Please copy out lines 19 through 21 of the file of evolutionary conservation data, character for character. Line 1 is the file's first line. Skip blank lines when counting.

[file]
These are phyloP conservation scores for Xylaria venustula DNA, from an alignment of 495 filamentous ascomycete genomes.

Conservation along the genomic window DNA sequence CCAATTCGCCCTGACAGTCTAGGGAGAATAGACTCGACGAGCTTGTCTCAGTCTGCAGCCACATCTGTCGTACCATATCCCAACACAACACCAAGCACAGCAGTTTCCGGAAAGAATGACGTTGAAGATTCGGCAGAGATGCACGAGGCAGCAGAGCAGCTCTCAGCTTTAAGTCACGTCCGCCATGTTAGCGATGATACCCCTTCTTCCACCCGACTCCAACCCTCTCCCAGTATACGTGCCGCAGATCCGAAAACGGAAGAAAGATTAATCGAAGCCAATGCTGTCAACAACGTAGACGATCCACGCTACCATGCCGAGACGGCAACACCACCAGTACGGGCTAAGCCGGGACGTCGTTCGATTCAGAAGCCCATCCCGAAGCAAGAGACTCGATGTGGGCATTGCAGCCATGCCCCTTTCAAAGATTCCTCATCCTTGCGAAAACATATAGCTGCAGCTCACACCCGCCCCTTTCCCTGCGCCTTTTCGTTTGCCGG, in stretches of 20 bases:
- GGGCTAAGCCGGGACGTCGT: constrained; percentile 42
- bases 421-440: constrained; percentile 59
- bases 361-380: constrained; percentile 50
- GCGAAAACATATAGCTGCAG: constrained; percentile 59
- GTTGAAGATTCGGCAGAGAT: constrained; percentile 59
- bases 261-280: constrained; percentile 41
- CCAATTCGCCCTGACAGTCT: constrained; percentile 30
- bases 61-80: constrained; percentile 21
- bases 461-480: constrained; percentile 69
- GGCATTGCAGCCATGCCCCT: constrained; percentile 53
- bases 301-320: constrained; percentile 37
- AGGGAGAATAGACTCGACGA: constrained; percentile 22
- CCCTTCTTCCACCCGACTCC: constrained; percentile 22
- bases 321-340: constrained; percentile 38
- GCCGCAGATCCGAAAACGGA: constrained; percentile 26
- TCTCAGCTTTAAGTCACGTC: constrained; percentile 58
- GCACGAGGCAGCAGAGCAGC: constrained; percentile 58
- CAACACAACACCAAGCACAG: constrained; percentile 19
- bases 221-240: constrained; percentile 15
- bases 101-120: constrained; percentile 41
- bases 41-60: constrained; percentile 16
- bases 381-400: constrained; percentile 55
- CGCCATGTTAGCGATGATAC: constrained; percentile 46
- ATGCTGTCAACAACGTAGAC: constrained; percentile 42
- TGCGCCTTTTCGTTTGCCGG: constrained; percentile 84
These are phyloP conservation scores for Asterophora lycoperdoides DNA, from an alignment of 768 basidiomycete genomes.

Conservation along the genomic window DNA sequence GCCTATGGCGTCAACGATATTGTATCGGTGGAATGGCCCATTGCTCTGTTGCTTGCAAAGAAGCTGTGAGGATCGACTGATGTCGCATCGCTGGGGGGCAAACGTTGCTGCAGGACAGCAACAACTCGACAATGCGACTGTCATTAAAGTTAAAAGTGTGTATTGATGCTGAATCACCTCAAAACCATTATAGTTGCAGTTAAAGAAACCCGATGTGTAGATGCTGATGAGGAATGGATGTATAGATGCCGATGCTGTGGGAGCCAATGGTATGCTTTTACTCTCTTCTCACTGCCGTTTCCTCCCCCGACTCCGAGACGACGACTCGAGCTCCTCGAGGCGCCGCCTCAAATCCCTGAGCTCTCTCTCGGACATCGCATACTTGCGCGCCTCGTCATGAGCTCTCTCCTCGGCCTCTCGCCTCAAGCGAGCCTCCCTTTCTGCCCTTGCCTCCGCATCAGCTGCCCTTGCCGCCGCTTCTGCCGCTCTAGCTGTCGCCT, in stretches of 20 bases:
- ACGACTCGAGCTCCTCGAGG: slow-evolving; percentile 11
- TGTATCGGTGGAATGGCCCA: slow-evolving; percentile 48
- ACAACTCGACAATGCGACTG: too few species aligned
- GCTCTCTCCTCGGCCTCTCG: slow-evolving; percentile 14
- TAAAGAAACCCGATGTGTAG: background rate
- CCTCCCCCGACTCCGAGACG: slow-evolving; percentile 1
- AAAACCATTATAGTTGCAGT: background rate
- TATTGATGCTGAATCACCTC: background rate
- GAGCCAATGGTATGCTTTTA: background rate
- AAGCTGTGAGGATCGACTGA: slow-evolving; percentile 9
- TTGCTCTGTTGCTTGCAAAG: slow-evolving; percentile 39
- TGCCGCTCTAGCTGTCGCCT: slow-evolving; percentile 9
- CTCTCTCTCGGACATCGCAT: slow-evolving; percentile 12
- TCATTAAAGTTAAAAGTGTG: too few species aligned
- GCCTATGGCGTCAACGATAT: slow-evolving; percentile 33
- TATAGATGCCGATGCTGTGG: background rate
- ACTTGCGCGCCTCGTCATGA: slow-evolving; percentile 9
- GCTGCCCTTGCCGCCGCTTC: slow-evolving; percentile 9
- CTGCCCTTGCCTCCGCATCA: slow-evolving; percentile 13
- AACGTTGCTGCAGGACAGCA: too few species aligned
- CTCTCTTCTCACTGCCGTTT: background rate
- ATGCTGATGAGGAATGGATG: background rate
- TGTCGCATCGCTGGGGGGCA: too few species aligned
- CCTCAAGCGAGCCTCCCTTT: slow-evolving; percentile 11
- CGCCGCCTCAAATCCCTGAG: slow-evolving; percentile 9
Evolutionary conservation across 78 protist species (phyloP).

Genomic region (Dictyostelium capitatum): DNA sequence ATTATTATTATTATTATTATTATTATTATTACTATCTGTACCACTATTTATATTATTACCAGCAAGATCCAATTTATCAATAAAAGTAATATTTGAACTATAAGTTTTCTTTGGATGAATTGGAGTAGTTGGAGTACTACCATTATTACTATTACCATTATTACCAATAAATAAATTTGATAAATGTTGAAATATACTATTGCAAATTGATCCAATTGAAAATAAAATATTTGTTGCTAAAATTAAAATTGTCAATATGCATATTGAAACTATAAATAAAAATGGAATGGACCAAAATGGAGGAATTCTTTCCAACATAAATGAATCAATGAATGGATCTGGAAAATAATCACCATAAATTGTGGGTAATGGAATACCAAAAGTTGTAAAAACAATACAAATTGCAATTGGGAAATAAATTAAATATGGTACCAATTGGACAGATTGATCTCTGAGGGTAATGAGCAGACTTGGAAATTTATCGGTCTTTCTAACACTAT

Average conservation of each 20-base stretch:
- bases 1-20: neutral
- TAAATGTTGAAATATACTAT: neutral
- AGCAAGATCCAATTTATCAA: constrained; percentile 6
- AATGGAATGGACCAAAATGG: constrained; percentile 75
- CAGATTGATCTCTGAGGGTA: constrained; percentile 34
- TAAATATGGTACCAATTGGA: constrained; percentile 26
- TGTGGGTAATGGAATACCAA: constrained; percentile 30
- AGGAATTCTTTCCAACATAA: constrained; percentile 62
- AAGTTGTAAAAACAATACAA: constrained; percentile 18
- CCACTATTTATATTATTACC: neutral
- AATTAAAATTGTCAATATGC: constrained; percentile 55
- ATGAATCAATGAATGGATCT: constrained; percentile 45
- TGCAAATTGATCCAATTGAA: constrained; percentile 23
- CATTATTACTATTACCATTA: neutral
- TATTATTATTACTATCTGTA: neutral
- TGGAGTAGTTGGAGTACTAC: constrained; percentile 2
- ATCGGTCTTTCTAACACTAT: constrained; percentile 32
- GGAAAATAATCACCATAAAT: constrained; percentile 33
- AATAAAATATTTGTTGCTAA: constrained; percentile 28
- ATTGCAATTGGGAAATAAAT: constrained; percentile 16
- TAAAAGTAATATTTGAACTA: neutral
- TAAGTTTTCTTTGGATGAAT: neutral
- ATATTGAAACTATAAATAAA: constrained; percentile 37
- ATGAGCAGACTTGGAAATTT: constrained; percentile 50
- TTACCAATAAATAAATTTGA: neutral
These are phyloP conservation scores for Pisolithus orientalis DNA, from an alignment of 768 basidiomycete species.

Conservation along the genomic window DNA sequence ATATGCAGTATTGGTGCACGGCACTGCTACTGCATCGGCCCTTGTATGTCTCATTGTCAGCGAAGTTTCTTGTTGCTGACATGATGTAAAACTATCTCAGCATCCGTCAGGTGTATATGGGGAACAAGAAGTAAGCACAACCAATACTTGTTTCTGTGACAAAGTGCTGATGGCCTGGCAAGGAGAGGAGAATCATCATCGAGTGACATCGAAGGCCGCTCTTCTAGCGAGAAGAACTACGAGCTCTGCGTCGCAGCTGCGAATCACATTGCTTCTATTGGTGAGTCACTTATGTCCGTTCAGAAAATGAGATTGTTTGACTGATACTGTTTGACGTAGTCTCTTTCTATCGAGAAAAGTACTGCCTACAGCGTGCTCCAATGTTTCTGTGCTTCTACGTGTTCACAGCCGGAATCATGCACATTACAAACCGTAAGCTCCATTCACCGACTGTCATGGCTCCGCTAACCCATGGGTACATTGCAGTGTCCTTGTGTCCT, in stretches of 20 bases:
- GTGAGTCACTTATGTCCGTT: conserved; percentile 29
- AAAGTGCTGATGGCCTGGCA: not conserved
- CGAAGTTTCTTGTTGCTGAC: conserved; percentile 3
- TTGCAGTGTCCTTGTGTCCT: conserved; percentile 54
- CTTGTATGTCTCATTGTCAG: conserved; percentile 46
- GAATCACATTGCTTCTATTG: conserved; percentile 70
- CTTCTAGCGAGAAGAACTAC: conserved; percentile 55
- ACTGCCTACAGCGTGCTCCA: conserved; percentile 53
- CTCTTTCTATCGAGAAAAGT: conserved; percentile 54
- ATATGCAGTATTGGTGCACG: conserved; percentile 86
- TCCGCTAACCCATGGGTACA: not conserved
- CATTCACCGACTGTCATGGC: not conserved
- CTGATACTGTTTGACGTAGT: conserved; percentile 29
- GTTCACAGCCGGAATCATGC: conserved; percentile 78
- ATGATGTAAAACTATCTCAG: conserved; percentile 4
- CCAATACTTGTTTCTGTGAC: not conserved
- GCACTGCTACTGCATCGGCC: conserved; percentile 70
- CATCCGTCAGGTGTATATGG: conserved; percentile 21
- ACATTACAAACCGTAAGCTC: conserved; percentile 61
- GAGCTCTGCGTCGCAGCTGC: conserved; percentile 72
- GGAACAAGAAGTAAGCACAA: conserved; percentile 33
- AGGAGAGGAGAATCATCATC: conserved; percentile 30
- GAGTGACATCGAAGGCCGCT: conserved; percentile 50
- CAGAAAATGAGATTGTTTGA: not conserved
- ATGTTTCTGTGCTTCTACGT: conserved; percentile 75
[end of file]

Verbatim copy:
- GCACGAGGCAGCAGAGCAGC: constrained; percentile 58
- CAACACAACACCAAGCACAG: constrained; percentile 19
- bases 221-240: constrained; percentile 15